You know the rules; here’s the quote. This is A World Without Prisons, a short piece from 1970 by Barbara Deming, a radical feminist poet and activist, and a advocate of nonviolence. The piece originally appeared in the movement rag Win, but I read it in her anthology We Cannot Live Without Our Lives (1974), which I picked up from the overflowing stacks at Cross Street Books (the best used bookstore in the world, opportunely located three or four blocks from my house). I read this either lounging in bed or over lunch in the kitchen; I forget which.
The topic of prisons has come up here before (cf. the comments on GT 2004-12-15: God damn it. and GT 2005-12-13: Murder in the first, for example). Something I haven’t been able to say very much about are the radical changes that I believe to be necessary if anything that might be called a
prison could possibly be justified in a free society — because I reject the use of violence for vengeance and punishment as an aggressive violation of the prisoner’s human rights. Deming, concisely and smartly, says a lot of the things that I would want to say, and also some things that I wouldn’t; I offer this as something interesting in its own right, and also perhaps a beginning for a conversation.
I do, in good conscience, have to note in passing how an otherwise wonderful piece is marred by a relic of the American radical left’s hideous flirtation with Maoism: those bucolic Chinese
nonprisons that Deming alludes to, with their group discussion and self-criticism are the Laogai forced labor camps (best known in the United States as
reeducation camps). While Deming actually offers the beginnings of an important difference in basic premises between what she suggests, on the one hand, and the indoctrination functions of Laogai camps, on the other, her basically sympathetic mention serves as a bitter reminder of how often and casually humane impulses and clear vision were mingled with apology and denial for the crimes of the 20th century’s monster-States. The hope is that we now can extract the former and save it from the latter.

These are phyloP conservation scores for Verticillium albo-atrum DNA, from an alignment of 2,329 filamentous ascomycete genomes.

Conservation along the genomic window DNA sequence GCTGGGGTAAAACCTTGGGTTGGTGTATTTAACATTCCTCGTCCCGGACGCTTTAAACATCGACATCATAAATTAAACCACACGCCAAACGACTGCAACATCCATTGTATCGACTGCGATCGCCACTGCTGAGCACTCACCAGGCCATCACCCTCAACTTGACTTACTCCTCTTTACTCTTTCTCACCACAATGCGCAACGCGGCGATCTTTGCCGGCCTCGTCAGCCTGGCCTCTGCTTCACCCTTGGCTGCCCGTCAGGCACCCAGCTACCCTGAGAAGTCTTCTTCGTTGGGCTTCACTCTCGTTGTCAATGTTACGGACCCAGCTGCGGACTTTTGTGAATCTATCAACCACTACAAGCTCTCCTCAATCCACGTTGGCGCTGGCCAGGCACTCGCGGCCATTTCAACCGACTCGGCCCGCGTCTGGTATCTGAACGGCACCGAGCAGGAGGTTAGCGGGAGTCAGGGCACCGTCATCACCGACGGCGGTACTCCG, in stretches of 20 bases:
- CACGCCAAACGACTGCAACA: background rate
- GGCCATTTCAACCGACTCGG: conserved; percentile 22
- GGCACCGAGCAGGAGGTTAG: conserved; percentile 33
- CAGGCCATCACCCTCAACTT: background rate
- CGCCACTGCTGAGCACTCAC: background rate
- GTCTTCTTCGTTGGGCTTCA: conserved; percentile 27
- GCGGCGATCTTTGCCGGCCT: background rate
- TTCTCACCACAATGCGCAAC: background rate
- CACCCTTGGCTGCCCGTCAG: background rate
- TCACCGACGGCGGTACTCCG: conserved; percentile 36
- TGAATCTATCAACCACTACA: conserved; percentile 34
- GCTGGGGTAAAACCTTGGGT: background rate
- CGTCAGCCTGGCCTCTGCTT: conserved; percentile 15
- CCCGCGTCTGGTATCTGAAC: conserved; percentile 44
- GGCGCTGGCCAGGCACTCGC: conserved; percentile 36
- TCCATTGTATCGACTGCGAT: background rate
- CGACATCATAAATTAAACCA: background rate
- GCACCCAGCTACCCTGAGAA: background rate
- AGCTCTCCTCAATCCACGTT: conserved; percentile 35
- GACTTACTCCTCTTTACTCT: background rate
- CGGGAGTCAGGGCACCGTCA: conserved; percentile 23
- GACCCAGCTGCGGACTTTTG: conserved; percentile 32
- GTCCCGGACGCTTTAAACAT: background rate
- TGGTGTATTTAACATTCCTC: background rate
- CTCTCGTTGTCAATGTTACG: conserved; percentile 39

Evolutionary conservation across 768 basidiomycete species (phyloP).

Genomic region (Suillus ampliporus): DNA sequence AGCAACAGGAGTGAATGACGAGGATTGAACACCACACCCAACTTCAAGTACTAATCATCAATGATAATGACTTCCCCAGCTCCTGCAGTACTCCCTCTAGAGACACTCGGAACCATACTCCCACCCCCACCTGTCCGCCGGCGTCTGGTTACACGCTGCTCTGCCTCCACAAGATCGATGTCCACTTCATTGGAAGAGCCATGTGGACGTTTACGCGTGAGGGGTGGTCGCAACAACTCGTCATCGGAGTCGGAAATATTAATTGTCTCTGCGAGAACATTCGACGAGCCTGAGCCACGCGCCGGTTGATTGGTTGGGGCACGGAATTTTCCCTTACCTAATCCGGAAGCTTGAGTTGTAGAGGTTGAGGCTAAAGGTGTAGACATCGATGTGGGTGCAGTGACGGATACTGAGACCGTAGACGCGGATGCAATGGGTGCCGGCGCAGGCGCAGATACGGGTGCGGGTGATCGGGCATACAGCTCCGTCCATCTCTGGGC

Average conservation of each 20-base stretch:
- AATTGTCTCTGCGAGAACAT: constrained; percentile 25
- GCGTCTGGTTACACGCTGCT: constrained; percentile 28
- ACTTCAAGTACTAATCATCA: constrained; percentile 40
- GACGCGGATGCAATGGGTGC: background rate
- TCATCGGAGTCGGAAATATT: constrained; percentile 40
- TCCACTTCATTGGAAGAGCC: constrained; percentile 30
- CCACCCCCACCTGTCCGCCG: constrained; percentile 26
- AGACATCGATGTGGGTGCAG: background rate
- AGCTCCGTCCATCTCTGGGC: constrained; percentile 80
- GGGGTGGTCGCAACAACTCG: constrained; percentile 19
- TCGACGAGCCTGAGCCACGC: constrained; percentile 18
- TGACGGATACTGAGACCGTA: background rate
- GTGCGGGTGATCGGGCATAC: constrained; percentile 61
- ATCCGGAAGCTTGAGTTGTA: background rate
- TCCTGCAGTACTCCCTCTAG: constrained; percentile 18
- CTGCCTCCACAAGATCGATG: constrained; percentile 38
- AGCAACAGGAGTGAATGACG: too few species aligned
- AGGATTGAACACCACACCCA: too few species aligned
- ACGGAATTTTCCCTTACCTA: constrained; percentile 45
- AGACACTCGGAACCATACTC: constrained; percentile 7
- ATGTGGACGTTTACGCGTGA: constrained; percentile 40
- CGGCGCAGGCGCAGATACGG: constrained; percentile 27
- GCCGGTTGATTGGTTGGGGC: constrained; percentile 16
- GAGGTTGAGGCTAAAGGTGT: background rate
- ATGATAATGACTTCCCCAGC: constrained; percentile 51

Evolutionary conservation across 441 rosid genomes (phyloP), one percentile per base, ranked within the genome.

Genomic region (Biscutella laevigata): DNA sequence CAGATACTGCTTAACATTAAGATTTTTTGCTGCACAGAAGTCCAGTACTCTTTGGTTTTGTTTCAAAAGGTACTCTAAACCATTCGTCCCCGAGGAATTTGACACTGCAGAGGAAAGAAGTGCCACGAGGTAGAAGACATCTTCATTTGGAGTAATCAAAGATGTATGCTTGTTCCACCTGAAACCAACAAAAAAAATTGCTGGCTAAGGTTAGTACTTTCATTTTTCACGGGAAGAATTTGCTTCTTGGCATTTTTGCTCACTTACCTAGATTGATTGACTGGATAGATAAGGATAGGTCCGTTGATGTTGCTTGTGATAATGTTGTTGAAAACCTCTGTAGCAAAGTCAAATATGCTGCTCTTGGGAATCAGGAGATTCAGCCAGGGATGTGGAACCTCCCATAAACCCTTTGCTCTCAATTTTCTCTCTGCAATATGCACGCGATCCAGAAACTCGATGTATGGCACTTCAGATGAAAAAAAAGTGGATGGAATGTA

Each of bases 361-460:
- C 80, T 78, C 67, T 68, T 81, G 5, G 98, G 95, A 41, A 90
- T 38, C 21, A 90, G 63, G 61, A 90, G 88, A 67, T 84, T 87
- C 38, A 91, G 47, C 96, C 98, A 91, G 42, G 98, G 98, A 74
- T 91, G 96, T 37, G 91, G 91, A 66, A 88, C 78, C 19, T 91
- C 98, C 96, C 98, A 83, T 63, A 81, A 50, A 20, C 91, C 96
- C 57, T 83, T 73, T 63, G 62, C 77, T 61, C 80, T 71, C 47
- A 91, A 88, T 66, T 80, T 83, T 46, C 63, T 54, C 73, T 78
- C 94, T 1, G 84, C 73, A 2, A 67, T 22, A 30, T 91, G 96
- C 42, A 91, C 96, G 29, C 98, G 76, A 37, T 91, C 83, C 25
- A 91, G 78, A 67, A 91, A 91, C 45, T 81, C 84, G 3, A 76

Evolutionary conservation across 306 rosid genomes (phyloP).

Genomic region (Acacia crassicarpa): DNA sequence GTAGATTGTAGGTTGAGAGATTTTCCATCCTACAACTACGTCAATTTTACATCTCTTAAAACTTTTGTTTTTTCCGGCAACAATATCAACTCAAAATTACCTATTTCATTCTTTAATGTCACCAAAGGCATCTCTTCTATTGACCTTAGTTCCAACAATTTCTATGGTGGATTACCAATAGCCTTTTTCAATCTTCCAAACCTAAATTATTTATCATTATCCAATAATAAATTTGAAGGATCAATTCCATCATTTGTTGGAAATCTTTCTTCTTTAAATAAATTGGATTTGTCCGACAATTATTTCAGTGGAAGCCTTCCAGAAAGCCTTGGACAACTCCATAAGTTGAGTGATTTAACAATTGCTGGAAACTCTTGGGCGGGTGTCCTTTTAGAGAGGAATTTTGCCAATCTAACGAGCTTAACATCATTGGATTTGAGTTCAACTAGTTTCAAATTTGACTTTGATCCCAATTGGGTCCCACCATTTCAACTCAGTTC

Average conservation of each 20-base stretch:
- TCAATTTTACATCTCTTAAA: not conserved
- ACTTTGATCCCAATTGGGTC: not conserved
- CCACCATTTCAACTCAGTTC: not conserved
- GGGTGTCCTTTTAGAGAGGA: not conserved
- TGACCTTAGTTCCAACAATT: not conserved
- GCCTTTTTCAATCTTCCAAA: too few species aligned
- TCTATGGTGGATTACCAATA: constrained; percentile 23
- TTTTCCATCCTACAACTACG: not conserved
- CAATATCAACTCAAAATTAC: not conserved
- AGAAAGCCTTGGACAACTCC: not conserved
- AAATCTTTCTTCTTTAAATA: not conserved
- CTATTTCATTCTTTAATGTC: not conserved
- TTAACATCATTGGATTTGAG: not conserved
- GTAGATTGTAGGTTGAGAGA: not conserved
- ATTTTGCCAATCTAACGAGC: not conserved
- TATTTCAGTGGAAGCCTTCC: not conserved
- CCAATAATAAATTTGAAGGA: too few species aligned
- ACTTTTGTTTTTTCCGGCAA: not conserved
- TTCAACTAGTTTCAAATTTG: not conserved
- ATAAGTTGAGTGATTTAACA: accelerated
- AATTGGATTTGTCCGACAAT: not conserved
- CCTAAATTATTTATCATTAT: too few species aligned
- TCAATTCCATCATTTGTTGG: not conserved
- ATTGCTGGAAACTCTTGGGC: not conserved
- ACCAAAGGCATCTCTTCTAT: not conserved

Anyway, on with the quote:
A World Without Prisons
After the revolution, let us hope, prisons simply would not exist–if by prisons we mean places that could be experienced by the men and women in them at all as every place that goes by that name now is bound to be experienced. All prisons that have existed in our society to date put people away as no human being should ever be put away. I tried to write about this in Prison Notes. They attempt a kind of insane magic–attempt to wish thecriminalout of existence, because he is a problem to society. This not only commits an outrage (casts prisoners out of the human race) but is absurd, of course, because the prisoners–unless they are in for life–return to society. And they return, after this experience–unless they are particularly hardy of spirit, which, happily, some men and women are–notrehabilitatedbut wounded in their selfhood.
Of course it can be said of jails, too, that they try–by punishing the troublesome–to deter others. No doubt, in certain instances this deterrence actually works. But generally speaking it fails conspicuously. There is one more thing that they can be said to attempt–that is, to place people who are doing harm to others where they cannot do that harm. Though more often they put people who are doing harm to themselves–for example, drug addicts and alcoholics (those without money, that is)–where still more harm will come to them. After the revolution, surely the only good reason for institutions that could still be called prisons–because they take people and place them under restraint–is this reason: wanting to keep people from harming others.